On 28 September 2011, the Government released for comment the 2nd and final tranche of its Future of Financial Advice (FoFA) legislation entitled Exposure Draft Corporations Amendment (Further Future of Financial Advice Measures) Bill 2011. The Bill is on the FoFA website.
The second tranche covers the provisions relating to conflicted remuneration including the wide-ranging bans on:
The reforms are scheduled to commence on 1 July 2012.Terry Hayes, Thomson Reuters
When the first tranche of draft legislation was released in August 2011, the Assistant Treasurer foreshadowed that the second tranche would include:
However, that material is not in the second tranche. It is now understood that Treasury will release a public consultation paper by the end of the year on restricting the term "financial planner" in the Corporations Act 2001.
The key proposed changes in the second tranche, which will amend the Corporations Act 2001, include the following:
Licensees must not accept remuneration (ie so-called "conflicted remuneration") which has the potential to influence the financial product advice or recommendations the licensee provides to retail clients (with the exception of certain insurance or execution-only services, see below).
"Conflicted remuneration" means any monetary, or non-monetary, benefit given to a licensee or representative that might influence or distort their advice either by influencing:
However, an authorised representative who accepts conflicted remuneration will be allowed to do so if they received the benefit after reasonably relying on information from their licensee that the benefit was not conflicted remuneration. For example, an authorised representative will not be liable in the following circumstances so long as its reliance on the licenseeā??s advice was "reasonable":
The following monetary benefits will not be treated as conflicted remuneration:
Generally, licensees must not accept soft-dollar (non-monetary) benefits over $300 that have the potential to influence the financial product advice or recommendations provided to retail clients. However, they may do so for certain insurance, execution-only benefits, certain education or training purposes, and certain information technology benefits.
Employers of financial services licensees (or their representatives) must not pay the licensee or its representatives conflicted remuneration.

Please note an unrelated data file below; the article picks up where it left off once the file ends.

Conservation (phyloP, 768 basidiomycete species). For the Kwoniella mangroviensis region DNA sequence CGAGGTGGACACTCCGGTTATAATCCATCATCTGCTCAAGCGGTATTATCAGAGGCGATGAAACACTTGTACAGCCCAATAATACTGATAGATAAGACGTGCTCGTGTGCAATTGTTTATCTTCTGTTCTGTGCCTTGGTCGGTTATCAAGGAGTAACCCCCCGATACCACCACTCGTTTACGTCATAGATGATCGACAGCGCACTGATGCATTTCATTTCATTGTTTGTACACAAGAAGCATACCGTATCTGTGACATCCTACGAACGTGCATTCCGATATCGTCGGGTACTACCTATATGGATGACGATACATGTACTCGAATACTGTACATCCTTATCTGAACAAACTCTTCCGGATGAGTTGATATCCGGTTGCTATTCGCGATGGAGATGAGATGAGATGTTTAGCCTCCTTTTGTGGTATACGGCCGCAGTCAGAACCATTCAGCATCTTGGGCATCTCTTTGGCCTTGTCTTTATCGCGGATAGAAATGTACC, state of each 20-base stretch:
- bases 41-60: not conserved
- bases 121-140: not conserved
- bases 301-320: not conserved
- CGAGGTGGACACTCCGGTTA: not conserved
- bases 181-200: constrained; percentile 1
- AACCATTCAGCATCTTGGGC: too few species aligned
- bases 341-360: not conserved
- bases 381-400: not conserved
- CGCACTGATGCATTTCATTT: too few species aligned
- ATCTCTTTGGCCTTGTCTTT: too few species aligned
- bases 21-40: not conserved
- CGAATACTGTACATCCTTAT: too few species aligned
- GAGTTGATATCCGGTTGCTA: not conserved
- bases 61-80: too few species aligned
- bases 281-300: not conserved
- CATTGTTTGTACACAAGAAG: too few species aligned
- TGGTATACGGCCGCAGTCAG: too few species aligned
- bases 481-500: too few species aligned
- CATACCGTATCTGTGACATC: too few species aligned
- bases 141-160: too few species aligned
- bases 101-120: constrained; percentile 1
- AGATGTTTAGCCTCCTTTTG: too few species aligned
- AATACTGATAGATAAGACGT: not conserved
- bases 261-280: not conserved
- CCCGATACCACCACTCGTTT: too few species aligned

Product issuers must not provide monetary or non-monetary benefits to licensees or their representatives, regardless of whether it might influence the financial product advice provided to retail clients (with the exception of certain insurance, execution-only benefits, certain education or training purposes, and certain information technology benefits).
Platform operators may not pay volume rebates to licensees.
Licensees and platform operators must not accept volume-based fees for the purpose of securing "shelf-space" on an adviser's or platform's product list.
Advisers must not charge asset-based fees to a retail client to the extent that the client's money is "borrowed" or "geared". Asset-based fees are a fee that depends on the amount of money the adviser holds or invests for the client.
Comments on the draft were due by 19 October 2011. Enquiries should be directed to Richard Sandlant on (02) 6263 2955.
Source: This article was first published in Thomson Reuters' Weekly Tax Bulletin. To subscribe to Weekly Tax Bulletin, or for more information, please
Paul is a Senior Associate in the Maddocks Commercial team with particular expertise in commercial agreements for the supply of goods and/or services, the Personal Property Securities Act 2009, the National Consumer Credit Protection Act 2009 and the National Credit Code and the Australian Consumer Law.
Paul's key areas of practice include:
Before joining Maddocks, Paul was employed for 13 years with the Victorian Department of Justice, principally as a Deputy Registrar in the Victorian Magistrate's Court, but also as a legislation, policy and project officer for the Department.
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